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Department of Anesthesiology

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Anesthesiology; History of Medicine; Wells, Horace, 1815-1848; Hartford, Connecticut


Anesthesiology | History of Science, Technology, and Medicine


Introduction: Hartford, capital city of Connecticut was where Horace Wells conducted most of his work on the only anesthetic gas still used in clinical practice since the 19th century – nitrous oxide. Wells was born and raised in Hartford, Vermont, studied dentistry in Boston and established his practice in Hartford, Connecticut. Various icons celebrating Wells’ unique contributions in discovering the analgesic properties of nitrous oxide are located throughout this city.

Materials and Methods: We consulted staff at Connecticut Historical Society (CHS) and at Hartford Medical Society to help identify sites and artifacts in Hartford that honor Horace Wells. Thereafter, we visited and studied each of these sites.

Results: In 1847, Wells wrote a pamphlet titled ‘History of the Discovery of the Application of Nitrous Oxide Gas, Ether and Other Vapors to Surgical Operations.’ (Fig. 1). In 1907, the Spanish Dental Society honored Wells by awarding the city of Hartford a silver coat of arms. (Fig. 2) After Wells’ tragic death in 1848, his friend and dental colleague, John Riggs, prepared a death mask. (Fig. 3). The original mask was used by T. H. Bartlett in 1874 to sculpt a bronze statue of Horace Wells that was erected in Bushnell Park1 (Fig. 4). Wells’ office was located on Main Street, Hartford, and a plaque has been inserted onto the modern structure that stands in its place currently (Fig. 5). Horace and Elizabeth Wells were buried initially at Hartford’s Old North Cemetery. However, in 1908, Charles T. Wells (Horace’s only son) disinterred his parents’ remains from Old North Cemetery and reinterred them at Cedar Hill Cemetery. He also commissioned sculptor Louis Potter to create a fitting memorial consisting of a large granite grave marker with a bronze plaque on the front surface, and two angel figures on either end depicting the glory of his father’s discovery.2 (Fig. 6) Charles’ efforts to recognize his father’s discovery also led him to order from Louis C. Tiffany, a stain glass window (Fig. 7) that adorns Center Congregational Church. The Chapel at Trinity College has a pew dedicated to Horace Wells (Fig. 8).3 American artist Charles Noel Flagg (1848-1916) painted a portrait of Horace Wells, and this is part of the collection at Wadsworth Atheneum Museum of Art (Fig. 9).3,4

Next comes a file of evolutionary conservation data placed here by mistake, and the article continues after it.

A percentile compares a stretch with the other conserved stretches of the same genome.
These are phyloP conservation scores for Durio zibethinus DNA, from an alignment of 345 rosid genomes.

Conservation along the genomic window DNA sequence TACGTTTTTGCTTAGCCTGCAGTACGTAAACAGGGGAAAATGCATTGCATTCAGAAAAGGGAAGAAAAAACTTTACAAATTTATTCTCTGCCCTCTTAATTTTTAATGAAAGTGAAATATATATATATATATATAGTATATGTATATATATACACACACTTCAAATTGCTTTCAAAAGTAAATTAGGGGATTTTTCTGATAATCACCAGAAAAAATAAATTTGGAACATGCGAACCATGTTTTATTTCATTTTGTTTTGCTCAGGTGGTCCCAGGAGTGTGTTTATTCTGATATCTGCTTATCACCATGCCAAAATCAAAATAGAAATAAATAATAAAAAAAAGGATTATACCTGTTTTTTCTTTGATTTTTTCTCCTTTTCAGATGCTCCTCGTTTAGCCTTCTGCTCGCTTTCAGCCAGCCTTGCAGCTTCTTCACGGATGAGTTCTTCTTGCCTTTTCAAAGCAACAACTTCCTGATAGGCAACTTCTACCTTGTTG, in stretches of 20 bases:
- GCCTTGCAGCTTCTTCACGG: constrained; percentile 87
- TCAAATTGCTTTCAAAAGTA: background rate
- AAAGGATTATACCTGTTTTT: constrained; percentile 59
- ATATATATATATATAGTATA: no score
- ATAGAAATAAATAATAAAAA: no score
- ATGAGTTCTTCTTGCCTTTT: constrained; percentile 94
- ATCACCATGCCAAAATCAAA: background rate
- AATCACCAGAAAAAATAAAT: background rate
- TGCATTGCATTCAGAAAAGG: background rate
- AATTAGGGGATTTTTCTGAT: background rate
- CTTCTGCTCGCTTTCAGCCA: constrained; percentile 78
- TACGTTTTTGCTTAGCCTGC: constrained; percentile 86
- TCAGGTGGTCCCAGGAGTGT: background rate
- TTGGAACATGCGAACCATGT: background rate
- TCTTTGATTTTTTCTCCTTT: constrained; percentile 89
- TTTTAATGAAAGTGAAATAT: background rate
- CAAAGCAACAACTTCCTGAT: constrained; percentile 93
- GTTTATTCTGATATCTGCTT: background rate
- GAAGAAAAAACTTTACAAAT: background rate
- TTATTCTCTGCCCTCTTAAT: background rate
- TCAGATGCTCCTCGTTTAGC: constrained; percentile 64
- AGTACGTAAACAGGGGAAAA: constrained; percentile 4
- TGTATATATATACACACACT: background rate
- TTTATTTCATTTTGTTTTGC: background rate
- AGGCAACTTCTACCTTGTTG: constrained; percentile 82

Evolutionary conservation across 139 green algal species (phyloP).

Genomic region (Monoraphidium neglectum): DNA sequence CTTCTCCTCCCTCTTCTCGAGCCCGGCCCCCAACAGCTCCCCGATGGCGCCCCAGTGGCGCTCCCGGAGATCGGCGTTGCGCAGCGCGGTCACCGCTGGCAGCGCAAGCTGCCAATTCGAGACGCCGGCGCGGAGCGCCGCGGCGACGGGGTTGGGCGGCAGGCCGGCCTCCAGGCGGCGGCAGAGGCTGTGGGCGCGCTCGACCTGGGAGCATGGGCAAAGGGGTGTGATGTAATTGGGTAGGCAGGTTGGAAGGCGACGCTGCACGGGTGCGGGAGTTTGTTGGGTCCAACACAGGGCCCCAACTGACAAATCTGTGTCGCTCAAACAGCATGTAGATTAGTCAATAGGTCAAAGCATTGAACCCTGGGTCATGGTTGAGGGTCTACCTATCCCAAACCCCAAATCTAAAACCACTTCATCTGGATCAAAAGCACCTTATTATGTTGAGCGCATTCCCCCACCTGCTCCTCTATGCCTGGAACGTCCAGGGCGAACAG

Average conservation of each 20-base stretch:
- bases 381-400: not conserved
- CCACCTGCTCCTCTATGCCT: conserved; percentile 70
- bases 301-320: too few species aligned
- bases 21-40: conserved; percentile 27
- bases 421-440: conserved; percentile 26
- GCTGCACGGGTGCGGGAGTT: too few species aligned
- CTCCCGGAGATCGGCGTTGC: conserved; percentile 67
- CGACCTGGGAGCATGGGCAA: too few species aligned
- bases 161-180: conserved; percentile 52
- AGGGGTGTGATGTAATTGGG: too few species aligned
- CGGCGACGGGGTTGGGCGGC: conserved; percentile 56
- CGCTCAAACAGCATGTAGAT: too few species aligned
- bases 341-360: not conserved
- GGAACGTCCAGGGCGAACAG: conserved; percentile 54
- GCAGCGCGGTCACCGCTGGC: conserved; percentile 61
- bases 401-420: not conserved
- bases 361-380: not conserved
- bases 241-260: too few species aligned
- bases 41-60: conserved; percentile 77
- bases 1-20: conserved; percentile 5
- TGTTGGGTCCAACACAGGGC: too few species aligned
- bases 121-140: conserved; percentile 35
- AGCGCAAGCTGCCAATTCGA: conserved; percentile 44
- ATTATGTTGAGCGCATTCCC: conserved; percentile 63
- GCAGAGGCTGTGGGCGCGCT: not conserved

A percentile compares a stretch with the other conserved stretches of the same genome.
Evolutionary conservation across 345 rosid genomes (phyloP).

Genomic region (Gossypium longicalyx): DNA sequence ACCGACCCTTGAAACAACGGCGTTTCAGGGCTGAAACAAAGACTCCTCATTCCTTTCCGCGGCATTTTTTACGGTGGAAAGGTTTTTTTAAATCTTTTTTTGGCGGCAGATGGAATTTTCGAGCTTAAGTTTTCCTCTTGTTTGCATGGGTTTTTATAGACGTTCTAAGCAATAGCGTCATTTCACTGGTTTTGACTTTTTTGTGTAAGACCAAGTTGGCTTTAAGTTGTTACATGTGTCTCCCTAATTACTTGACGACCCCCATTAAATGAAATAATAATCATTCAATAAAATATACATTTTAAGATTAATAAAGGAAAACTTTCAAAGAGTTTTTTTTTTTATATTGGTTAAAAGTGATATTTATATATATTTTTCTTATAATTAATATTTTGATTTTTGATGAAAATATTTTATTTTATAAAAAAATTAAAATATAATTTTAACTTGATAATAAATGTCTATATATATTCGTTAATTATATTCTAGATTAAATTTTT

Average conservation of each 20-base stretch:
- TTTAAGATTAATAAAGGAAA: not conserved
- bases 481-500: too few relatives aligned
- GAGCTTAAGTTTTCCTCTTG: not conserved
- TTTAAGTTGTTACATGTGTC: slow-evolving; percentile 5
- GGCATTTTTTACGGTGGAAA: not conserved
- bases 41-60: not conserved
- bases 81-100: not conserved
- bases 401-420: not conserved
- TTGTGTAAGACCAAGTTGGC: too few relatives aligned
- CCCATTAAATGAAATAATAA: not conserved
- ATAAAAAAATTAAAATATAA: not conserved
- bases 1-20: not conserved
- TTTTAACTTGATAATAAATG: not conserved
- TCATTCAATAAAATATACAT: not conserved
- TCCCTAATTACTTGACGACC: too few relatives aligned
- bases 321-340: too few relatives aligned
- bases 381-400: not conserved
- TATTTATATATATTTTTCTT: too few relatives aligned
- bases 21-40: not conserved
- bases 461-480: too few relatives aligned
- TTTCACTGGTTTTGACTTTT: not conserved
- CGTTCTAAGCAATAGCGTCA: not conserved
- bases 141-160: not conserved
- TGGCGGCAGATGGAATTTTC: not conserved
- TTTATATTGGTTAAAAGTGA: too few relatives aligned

Conclusions: The city of Hartford, Connecticut celebrates Horace Wells’ achievements with many historical monuments, gifts, books and paraphernalia; thereby remembering his role in the discovery of the anesthetic effects of nitrous oxide. His work was recognized not only in the United States, but also in Europe.3

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2012 Annual Meeting of the American Society of Anesthesiology


Poster presentation at the Annual Meeting of the American Society of Anesthesiology, Washington, DC, October 2012.